Colleen Schnettler 0:01
Hey, Michelle, good morning.
Michele Hansen 0:02
Hey, Coleen, how are you?
Colleen Schnettler 0:04
I'm good. I feel like we haven't recorded in a while.
Michele Hansen 0:07
You've been busy.
Colleen Schnettler 0:09
I have been busy. I have. I have had a surprisingly large amount of travel recently. So it's been exciting and fun. But I am also very glad to be home for the rest of the month.
Michele Hansen 0:22
You were just in Austin for micro con. Austin or local slash tiny seed meetup. Right?
Colleen Schnettler 0:31
Yes, I was. Just got back actually a couple days ago. And I had a great time. I mean, it was really an amazing experience. You know, you and I have attended a founders conference together. And there's something about getting together with other ambitious founders that just really lights a fire, like, it just really gets you excited. I was there. So tiny said seed did a kind of like an odd, I don't wanna say onboarding. That's not the right word. But it was just kind of like a retreat. And we had some deep dives on pricing and some other interesting business topics. We broke out in a mastermind, so I got to meet a lot of other founders. So the way the program works, is, we get sorted into mastermind groups, and with other founders who have taken tiny seed investment. So we got to go, we did ours with these guys like, three, four hours over two days, just with our small group, plus tons of learning and chatting with other people in the batch. And that was the first two days. And then the third day, we went to micro comm for local, which was at WP Engine. Jason Cohen was there. So he and Rob walling did kind of a fireside chat, and got to meet more founders there. So it was really a cool, it was really a cool experience to the point where I am super glad I flew in for it.
Michele Hansen 1:54
Yeah, that sounds super energizing.
Colleen Schnettler 1:58
It was it was and it's fun to, to see where it always interests me like where people are in their business when they take funding. And some people are a lot further along than I would think you would take funding at. So it was just kind of interesting to talk to people and their motivations and their goals. And learn more. I mean, I know quite a bit about tiny seed. I've had several friends go through the program. But it was also fun. Like one guy specifically was was talking to a lot of different VCs. And he, he said, he actually said he was like, Well, I didn't want to lose my soul. So I took tiny seed money. Okay, good. I'm glad to hear that. But I think what was interesting to me, and very encouraging to me was the, I don't know if you call them the founders of tiny seed, or the head of tiny seed or whatever. Like, they want us to be successful, obviously. But it didn't feel like growth over people. Like it felt like meeting them in person. They seem to project what they say they project.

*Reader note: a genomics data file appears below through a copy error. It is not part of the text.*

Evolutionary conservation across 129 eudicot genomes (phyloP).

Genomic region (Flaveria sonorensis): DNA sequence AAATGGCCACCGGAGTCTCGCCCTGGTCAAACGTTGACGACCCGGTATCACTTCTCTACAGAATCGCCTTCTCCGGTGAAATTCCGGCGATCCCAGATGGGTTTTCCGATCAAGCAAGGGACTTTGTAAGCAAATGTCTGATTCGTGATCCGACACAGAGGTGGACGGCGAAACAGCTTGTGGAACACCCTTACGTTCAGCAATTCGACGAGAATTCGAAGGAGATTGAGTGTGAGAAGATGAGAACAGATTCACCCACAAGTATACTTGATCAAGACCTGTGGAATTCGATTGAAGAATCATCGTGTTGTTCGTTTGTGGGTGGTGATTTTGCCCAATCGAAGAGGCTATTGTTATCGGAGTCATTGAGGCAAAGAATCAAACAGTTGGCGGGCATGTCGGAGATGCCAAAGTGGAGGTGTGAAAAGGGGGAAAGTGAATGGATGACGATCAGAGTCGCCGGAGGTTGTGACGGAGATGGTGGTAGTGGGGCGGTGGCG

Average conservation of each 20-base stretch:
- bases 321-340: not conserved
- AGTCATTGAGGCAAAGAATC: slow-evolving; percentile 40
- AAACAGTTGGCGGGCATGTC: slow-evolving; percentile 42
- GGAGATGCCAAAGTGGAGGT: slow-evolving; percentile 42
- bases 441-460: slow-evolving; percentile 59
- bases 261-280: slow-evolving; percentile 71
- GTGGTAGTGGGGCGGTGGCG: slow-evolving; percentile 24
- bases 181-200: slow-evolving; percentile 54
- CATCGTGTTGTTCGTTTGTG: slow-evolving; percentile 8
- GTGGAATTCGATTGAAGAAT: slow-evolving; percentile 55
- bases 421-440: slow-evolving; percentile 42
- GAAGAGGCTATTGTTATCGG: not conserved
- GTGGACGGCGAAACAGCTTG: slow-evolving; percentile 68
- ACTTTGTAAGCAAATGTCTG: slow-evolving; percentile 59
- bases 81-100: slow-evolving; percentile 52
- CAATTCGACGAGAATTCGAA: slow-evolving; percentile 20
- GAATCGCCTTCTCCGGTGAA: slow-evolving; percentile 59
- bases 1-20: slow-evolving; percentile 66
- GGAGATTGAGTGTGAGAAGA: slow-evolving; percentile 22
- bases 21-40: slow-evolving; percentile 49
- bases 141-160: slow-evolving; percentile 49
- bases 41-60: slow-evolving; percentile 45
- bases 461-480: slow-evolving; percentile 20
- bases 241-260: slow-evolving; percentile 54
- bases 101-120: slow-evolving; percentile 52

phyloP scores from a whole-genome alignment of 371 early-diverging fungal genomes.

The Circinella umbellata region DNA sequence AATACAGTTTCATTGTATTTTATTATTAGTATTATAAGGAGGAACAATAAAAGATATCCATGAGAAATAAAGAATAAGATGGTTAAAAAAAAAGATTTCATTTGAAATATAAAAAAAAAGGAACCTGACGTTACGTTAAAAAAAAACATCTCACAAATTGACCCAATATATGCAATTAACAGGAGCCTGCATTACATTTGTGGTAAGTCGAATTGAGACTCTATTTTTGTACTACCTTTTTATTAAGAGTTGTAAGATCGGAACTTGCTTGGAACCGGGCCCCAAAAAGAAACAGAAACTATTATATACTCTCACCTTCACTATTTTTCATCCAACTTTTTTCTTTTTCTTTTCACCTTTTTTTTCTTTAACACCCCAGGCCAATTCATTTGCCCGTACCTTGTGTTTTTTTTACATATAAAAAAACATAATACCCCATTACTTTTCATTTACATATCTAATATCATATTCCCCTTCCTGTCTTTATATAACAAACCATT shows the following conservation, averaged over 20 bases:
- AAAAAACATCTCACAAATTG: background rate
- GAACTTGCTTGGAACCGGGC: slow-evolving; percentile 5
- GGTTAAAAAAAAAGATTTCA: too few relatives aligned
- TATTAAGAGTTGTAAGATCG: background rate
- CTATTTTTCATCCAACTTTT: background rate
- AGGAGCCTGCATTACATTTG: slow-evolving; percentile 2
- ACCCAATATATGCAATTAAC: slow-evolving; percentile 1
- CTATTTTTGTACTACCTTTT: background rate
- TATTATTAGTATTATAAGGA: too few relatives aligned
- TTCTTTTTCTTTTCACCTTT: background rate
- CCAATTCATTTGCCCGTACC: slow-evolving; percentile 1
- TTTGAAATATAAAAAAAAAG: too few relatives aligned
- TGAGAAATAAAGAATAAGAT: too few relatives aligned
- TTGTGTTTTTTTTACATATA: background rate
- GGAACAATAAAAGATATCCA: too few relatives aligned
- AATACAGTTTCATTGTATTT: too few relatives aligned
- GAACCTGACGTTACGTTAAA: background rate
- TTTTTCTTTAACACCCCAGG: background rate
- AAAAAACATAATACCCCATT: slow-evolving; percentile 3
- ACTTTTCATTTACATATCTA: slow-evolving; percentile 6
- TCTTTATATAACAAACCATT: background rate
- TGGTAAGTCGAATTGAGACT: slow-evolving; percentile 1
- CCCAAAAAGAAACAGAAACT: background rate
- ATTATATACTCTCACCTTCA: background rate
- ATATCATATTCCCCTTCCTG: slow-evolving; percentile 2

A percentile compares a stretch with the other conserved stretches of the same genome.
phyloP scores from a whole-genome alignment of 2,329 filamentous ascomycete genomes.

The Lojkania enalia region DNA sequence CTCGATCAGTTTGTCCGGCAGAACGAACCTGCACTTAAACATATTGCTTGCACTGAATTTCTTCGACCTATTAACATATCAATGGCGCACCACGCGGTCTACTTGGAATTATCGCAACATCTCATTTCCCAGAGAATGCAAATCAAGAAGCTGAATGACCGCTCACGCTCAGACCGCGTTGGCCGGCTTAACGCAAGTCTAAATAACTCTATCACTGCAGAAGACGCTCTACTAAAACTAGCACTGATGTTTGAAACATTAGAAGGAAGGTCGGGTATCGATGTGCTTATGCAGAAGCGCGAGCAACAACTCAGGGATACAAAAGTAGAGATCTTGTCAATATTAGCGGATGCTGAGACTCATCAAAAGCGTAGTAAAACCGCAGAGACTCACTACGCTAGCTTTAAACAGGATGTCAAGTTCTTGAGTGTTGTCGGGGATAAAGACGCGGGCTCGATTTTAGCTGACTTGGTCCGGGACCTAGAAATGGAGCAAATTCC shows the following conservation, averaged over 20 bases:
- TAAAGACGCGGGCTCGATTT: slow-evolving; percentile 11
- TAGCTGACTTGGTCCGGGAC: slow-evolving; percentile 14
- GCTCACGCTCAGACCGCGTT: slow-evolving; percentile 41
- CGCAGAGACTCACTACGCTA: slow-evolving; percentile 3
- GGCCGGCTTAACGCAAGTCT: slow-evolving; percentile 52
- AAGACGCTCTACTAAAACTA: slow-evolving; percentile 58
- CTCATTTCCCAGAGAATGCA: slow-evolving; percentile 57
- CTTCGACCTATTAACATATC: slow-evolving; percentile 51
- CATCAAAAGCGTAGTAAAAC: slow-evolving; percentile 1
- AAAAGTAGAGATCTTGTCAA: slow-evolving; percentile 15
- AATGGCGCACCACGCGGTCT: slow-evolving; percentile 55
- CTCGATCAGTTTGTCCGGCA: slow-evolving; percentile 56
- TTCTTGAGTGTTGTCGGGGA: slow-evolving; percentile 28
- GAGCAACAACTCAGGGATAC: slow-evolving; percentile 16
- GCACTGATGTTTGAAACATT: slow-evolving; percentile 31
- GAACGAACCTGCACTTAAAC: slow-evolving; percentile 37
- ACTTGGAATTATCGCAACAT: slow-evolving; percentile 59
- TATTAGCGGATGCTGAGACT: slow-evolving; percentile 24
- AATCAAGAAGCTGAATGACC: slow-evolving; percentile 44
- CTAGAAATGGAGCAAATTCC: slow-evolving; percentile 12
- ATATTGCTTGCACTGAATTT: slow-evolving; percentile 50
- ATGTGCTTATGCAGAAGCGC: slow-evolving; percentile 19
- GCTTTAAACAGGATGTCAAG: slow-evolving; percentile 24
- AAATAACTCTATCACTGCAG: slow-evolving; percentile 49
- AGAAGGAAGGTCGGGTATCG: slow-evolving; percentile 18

Michele Hansen 3:06
That's always a good thing. Yeah, it was good.
Colleen Schnettler 3:08
I mean, it was just it was better than I expected. Actually, to be honest, I wasn't quite sure what to expect. I don't know what I thought was gonna happen. But um, yeah, the people were great. We had lots of good talks, like I said, deep dives on things like pricing and business models. And, and one of the things that kind of interested me was they invest in a lot of companies that have Enterprise potential in terms of selling bigger contracts. And it just felt so obvious, like being there. But I was like, yeah, if you want to multimillion dollar company, you need to be doing bigger deals. That is something you and I have talked about with refined for Rails is how I want to go, do you say up market? Is that the right word? If I want to sell the bigger companies? Yeah,
Michele Hansen 3:47
I think going up market is what people would say, I
Colleen Schnettler 3:49
mostly just made up that word. But it sounded right. So I've been going with it. We had, we had that deep dive on pricing, you know, when we found out about the tiny seed here on the podcast, and we've just talking been talking about how, you know, we want to do bigger deals for refine rails. And being around these people who are not scared of huge deals is very, I don't know if encouraging or just it's just a different. It's kind of like a different community than the community I spend most of my time in where people are trying to sell their product for $35 a month. Sidenote, I have a product I sell for $35 a month. Love it not I'm not hating on that model at all. That's a great model. But this whole concept of like a high touch high value funnel, longer sales cycles. It's just an interesting world to me. And I think for me and Aaron and our skill set, it's going to be a really good path.
Michele Hansen 4:44
Yeah, I mean, $35 a month versus $35,000 a year, right? Very different. You know, sales and marketing experiences.
Colleen Schnettler 4:52